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Bishop of Lincoln, Neb., Retires; Successor Named
Source: Catholic News Service
Published: Monday, September 17, 2012
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Auxiliary Bishop James D. Conley of Denver has been named bishop of Lincoln, Neb.
WASHINGTON (CNS) — Pope Benedict XVI has accepted the resignation of Bishop Fabian W. Bruskewitz of Lincoln, Neb., and has named Auxiliary Bishop James D. Conley of Denver to succeed him.

The changes were announced in Washington Sept. 14 by Archbishop Carlo Maria Vigano, papal nuncio to the U.S.

Bishop Bruskewitz, head of the Lincoln Diocese since 1992, is 77 years old. Bishops are required by canon law to submit their resignation to the pope when they turn 75.

Bishop Conley, 57, was ordained an auxiliary bishop for Denver in 2008.

His installation Mass will be celebrated Nov. 20 in the Cathedral of the Risen Christ in Lincoln. He will be the ninth bishop of Lincoln.

The Lincoln Diocese welcomes "as our new spiritual shepherd, such a distinguished and accomplished prelate," Bishop Bruskewitz said in a statement. "Collectively, we thank almighty God for this precious and important gift which he has bestowed on us through the ministry of Christ's vicar."

Bishop Conley said he was "honored and humbled" by the appointment.

"There is nothing more important for a bishop than the care of souls," he told the Denver Catholic Register, the archdiocesan newspaper. "God has called me to be the shepherd of souls in the Diocese of Lincoln. I know I need to rely on his grace for this great responsibility. ... I am looking forward to getting to know Lincoln.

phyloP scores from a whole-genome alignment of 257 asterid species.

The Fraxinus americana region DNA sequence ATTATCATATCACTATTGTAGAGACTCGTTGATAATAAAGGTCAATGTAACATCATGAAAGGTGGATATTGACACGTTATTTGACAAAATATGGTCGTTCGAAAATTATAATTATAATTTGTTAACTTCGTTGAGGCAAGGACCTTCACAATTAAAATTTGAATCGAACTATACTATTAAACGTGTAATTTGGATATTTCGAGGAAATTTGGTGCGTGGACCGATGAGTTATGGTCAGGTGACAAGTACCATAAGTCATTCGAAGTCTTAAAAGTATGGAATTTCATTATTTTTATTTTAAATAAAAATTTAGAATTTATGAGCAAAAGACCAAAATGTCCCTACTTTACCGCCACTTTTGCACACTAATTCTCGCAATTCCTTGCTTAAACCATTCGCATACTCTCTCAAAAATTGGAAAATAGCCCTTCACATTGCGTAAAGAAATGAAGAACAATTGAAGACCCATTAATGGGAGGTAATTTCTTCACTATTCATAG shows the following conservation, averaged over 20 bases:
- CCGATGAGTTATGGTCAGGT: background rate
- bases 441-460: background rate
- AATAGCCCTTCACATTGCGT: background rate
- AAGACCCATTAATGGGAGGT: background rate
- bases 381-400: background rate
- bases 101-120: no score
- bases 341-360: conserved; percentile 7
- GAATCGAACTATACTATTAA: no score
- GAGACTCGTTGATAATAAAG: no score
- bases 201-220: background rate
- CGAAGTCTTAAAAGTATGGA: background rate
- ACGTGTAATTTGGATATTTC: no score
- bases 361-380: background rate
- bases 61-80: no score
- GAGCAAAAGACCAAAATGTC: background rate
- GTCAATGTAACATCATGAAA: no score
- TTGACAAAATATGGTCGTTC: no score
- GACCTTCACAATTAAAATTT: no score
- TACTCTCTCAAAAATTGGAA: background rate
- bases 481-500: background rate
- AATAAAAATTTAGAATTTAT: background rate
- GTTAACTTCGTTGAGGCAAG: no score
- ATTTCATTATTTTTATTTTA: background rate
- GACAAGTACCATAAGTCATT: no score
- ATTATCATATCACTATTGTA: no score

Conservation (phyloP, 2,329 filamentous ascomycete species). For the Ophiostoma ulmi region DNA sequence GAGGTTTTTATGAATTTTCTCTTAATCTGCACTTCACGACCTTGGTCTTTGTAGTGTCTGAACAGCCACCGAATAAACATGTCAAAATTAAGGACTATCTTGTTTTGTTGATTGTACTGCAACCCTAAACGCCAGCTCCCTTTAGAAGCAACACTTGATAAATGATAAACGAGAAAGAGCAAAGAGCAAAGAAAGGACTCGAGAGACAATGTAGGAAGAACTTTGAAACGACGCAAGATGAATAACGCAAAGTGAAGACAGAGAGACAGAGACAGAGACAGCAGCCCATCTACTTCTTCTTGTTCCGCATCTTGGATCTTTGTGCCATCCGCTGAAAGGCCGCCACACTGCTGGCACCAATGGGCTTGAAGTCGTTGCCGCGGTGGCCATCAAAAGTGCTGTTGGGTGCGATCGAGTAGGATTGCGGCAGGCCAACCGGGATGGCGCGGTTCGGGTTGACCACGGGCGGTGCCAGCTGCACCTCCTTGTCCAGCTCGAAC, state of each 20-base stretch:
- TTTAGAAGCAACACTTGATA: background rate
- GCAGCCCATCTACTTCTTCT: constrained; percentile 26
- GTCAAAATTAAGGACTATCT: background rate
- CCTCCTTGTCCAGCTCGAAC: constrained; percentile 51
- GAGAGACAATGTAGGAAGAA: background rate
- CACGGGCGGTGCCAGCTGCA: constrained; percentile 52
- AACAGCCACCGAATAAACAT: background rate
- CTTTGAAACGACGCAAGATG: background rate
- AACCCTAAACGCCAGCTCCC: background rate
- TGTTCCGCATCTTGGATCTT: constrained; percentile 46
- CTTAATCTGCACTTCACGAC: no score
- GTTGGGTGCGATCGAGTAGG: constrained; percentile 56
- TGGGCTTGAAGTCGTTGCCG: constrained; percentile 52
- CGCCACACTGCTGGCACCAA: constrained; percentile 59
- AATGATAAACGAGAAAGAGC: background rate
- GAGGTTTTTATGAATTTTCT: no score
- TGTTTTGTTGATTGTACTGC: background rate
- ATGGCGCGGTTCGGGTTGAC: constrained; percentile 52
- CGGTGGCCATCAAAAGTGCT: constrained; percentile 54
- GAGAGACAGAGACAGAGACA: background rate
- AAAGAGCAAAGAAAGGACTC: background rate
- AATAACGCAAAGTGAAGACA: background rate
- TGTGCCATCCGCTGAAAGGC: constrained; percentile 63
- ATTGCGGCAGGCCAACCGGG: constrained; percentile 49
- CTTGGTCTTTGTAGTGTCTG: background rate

"My mission as bishop there will remain the same as it has in Denver: to help all people to encounter Jesus Christ, and to become holy, as God in heaven is holy," he added.

"Bishop Conley is a man of deep prayer, keen intellect, warm heart and fervent commitment to the Gospel of Jesus Christ," Denver Archbishop Samuel J. Aquila said in a statement. "He has become well-known for his commitment to the unborn, his enthusiasm for young people, and especially for the devotion with which he celebrates the most holy Eucharist."

James Douglas Conley was born March 19, 1955, in Kansas City, Mo. Bishop Conley is of Wea Indian descent. He is the son of Betty and the late Carl Conley, longtime residents of Overland Park, Kan. He has one younger sister, Susan, who lives in Olathe, Kan., with her husband and their two children.

Raised a Presbyterian, Bishop Conley became a Catholic at age 20, during his junior year in college. He graduated in 1977 from the University of Kansas with a bachelor's degree in English literature.

After college, Bishop Conley worked on a farm in north central Kansas and traveled to Europe. In 1980, he entered the seminary for the Diocese of Wichita, Kan., earning a philosophy degree from St. Pius X Seminary in Erlanger, Ky. In 1985, he earned a master's in divinity at Mount St. Mary's Seminary in Emmitsburg, Md.